It was actually a more positive experience than it might sound. We all lead busy lives with work, home life, relationships etc, etc and we rarely, if ever, spend time reviewing where we are and where we want to be. Instead, we dash from work to home, juggle childcare or other commitments but don’t take time to reflect. To spend some time just thinking about where I am in life and what I want to do was really liberating. My mind was able to explore the vast array of things that exist in the world.

I found it easier to reach the 27th item than I thought I would. There were some easy short-term things that I could achieve within the next week. Alongside them were things that will take longer to achieve and need a significant investment of time. In short, I have just written the most important to do list of my life.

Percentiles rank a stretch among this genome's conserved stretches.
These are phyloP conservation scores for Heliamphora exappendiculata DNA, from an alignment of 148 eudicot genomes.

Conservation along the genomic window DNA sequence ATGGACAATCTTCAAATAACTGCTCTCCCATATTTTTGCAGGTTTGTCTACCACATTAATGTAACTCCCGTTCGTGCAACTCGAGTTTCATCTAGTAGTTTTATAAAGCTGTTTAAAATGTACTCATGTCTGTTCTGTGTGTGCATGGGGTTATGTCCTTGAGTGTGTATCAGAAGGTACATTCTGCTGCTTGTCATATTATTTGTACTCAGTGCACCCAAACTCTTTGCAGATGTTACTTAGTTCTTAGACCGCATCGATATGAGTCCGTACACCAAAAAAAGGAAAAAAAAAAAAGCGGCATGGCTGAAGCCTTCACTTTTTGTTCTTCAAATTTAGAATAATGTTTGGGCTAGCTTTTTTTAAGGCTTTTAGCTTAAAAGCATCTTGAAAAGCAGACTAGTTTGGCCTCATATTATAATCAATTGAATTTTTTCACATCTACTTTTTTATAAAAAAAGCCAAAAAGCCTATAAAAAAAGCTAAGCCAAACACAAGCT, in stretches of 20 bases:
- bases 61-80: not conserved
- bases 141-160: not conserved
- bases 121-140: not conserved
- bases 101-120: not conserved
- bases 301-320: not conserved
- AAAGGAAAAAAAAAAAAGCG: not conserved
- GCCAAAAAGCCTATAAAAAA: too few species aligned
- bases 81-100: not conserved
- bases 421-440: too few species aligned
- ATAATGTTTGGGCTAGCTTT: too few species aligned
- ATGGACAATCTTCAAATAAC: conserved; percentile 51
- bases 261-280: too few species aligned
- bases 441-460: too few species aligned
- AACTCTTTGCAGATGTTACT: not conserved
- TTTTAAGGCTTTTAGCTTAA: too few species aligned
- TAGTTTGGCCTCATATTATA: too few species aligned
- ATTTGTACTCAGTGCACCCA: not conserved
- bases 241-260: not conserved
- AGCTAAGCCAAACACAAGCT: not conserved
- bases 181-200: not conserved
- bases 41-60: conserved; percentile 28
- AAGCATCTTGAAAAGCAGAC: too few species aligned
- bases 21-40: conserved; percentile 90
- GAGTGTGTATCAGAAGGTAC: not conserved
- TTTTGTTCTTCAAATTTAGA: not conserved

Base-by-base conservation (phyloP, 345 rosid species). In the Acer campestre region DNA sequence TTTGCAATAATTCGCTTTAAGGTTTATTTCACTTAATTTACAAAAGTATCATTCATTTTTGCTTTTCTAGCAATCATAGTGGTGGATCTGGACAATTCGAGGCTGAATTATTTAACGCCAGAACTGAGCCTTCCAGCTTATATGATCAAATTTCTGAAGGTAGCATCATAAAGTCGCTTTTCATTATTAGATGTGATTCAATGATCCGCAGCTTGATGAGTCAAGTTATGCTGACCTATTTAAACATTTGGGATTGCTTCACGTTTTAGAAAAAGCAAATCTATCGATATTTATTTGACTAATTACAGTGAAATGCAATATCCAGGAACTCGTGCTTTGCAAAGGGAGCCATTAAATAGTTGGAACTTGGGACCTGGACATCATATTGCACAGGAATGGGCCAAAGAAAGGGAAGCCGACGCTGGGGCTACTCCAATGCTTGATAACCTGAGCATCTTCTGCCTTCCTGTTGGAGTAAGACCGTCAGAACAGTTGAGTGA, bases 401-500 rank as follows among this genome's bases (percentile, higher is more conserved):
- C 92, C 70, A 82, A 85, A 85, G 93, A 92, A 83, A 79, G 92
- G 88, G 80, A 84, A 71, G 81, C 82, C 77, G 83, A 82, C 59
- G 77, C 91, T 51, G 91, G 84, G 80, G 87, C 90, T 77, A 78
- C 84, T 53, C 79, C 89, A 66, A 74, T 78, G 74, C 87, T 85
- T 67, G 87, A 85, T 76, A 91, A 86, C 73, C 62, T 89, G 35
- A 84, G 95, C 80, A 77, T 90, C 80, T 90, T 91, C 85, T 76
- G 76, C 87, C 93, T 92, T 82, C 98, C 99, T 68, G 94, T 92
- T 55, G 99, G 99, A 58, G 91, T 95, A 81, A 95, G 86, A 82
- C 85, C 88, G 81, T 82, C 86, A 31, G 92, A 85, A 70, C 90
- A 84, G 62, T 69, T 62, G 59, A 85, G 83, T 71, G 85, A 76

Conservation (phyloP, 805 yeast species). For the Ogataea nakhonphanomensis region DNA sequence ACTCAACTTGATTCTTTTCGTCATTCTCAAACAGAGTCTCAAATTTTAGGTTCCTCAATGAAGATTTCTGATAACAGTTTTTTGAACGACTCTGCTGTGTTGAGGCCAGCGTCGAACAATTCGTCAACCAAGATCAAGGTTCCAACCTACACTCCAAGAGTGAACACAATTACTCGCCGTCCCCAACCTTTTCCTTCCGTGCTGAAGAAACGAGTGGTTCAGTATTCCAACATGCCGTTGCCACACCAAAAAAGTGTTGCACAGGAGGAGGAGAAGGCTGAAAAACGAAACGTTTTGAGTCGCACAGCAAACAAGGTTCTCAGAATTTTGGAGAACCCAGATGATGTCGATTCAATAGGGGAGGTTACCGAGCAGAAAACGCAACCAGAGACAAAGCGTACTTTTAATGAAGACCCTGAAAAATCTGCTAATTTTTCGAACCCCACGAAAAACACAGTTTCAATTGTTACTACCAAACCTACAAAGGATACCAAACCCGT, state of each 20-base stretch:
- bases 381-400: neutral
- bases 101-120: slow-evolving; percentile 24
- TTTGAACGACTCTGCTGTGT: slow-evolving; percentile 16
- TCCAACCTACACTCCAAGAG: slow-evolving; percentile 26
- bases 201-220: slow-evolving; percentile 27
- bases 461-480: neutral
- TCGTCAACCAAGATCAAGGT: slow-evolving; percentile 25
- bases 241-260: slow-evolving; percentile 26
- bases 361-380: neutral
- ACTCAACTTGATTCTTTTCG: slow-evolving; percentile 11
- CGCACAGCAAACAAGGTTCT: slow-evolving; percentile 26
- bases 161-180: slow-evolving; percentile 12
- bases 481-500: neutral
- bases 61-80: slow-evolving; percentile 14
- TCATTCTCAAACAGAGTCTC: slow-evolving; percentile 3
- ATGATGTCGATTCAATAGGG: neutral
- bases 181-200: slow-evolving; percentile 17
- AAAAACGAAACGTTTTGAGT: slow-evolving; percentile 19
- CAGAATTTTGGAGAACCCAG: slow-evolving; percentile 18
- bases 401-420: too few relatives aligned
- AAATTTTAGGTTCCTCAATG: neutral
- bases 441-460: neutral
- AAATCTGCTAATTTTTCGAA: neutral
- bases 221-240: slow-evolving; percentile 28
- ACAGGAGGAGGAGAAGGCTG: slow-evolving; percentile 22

The development of this was to then write my personal vision statement. We all know that big organisations and companies will have a vision statement which sets out where they want to be in the next 10, 15 or 20 years. It is usually to be the best at X, or to be the most successful at Y. We need to inject a level of honesty into these vision statements and make them more about the values that we hold dear.

When I set about writing my personal vision statement it had to cover all aspects of my life from my health and well-being through to career, family and everything in between. It was my time to look at my dreams and reconnect with what is important to me. I can then positively question where I am in my life and what the next steps should be.

In a busy and hectic world this has been really cathartic and I strongly recommend taking some time out to do this. First write your own list of things you want to do before you die and follow it with a vision that will reflect where you want to be in 10 years. The challenge is then to start to be able to move closer towards that vision.